I had a lady yesterday tell me she was not in control of her life because “anything could happen at any time.” She talked about being killed in a car accident and gave several other tragic examples. What I learned was this woman was really good at worrying. She could worry about anything or about nothing.
Chronic worry plagues a lot of people. Bruce Van Horn once said, “Worry is using your imagination to create images of things you don’t want to see.” I thought that was an excellent description of worry. We get preoccupied with outcome we do not want. As a result, we constantly fear that outcome actually happening.
Worry Finds Tragedy
Worrying causes us to find negative events when they do not exist. In reality, the future does not exist – at least not yet. I don’t know the percentages, but many of the things we worry about never occur and even those that do are nowhere near as bad as our thoughts were beforehand. If what we believe could happen actually did, none of us would even be alive! Don’t let the improbable capture your focus.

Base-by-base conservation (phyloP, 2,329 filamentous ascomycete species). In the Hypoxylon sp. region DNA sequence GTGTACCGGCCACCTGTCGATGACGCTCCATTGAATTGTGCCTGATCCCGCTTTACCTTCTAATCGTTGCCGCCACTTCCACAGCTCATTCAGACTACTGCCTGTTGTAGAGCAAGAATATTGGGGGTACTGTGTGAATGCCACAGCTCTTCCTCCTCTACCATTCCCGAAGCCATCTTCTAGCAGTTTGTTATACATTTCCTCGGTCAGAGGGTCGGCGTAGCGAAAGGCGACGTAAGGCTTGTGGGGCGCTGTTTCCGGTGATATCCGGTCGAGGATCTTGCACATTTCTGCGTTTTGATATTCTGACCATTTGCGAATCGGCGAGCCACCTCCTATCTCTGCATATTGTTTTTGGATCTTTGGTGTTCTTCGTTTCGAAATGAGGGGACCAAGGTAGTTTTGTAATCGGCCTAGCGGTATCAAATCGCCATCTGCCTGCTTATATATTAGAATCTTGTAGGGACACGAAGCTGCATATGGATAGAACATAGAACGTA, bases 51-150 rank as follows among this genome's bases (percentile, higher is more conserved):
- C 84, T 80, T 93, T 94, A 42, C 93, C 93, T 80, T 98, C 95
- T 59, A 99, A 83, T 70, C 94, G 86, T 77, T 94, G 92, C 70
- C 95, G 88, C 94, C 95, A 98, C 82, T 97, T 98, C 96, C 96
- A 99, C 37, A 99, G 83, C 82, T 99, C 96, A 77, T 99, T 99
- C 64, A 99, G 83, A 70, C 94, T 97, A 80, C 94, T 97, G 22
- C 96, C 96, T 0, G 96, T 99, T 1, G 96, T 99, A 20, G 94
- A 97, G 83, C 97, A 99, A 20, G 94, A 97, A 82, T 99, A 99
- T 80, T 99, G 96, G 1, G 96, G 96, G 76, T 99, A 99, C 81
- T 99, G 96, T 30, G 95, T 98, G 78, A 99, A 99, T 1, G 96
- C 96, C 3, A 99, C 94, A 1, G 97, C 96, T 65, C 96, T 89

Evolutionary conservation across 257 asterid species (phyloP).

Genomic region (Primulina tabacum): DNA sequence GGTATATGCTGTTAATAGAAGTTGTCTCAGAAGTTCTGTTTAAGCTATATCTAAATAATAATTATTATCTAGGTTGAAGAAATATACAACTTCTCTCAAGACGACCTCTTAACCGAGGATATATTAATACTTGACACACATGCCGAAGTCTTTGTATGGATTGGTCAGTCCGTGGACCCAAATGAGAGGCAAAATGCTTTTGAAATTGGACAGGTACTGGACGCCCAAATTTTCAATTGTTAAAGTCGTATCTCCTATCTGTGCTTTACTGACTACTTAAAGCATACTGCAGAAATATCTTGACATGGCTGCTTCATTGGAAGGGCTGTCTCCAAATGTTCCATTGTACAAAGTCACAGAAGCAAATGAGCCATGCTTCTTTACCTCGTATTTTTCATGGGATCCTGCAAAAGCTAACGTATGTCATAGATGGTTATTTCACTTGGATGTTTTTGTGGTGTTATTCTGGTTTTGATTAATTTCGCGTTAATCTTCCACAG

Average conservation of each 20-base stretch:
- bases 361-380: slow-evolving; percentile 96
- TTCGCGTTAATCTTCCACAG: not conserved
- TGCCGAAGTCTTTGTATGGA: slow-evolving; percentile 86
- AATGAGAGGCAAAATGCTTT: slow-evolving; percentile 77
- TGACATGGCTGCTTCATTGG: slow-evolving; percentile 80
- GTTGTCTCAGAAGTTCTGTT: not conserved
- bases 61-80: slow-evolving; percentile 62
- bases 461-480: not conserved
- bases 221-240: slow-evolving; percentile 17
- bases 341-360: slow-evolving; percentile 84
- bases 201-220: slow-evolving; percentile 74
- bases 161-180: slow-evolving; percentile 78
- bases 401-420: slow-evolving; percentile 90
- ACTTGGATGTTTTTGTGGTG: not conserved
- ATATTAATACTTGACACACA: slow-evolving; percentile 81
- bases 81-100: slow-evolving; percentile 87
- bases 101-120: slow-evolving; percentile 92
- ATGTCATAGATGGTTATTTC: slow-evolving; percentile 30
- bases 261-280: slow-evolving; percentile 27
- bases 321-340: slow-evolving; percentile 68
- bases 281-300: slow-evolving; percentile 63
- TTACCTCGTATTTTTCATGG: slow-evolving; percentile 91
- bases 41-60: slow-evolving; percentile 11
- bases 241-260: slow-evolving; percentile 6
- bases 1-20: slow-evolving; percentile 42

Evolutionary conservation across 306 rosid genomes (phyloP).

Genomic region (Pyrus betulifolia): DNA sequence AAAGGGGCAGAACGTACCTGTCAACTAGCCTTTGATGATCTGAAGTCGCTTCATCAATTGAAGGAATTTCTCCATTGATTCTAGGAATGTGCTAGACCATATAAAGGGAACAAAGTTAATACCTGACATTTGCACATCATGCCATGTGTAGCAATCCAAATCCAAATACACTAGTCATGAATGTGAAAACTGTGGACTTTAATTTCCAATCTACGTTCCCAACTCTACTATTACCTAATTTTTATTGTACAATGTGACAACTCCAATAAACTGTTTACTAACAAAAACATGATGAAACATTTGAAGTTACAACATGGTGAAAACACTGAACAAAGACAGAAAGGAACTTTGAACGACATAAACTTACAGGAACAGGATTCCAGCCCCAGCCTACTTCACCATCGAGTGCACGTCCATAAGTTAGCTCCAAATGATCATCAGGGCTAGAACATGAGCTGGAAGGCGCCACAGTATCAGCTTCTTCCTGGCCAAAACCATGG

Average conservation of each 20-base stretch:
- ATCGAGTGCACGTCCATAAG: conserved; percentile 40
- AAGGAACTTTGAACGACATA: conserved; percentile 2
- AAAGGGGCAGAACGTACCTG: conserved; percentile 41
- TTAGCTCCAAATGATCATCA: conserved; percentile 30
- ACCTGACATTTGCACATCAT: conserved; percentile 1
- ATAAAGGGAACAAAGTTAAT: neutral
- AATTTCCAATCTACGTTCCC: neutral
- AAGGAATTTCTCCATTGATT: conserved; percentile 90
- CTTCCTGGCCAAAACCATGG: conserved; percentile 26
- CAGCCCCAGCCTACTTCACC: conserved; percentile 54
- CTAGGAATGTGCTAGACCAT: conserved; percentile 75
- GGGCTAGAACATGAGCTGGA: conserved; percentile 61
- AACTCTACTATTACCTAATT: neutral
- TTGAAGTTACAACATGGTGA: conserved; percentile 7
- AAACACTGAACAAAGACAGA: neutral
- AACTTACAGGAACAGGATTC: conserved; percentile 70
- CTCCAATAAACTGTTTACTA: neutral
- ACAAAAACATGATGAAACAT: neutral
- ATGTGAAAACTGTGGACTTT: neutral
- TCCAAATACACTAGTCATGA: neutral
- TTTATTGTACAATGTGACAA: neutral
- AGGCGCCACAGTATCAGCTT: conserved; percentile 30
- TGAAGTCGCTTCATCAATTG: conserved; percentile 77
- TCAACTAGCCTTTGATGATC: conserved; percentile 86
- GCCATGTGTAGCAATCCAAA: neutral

Worrying is often accompanied by helplessness. Like the lady I spoke with, excessive worry causes us to believe our life is not under our control. In reality, most of the things that happen in our lives are consequences of our own actions – good or bad. Believing the worst not only could happen, but is likely to happen, will rob our energy to take action.
Worry Can Be Beaten
Okay. You know excessive worry isn’t good for you. So what do you do about it? Try answering these questions:
1. On a scale of 1 – 100, how realistic is the outcome I expect? For the lady I spoke with yesterday, she decided the likelihood of being killed in a car accident was a 2 on this scale. Be realistic. Do the math if needed. Rate it honestly. You will have a tendency to choose a higher number in order to justify your worry. Check your rating with someone else.
What are some things you do to help you reduce your worry? Leave a comment with your strategies and help others.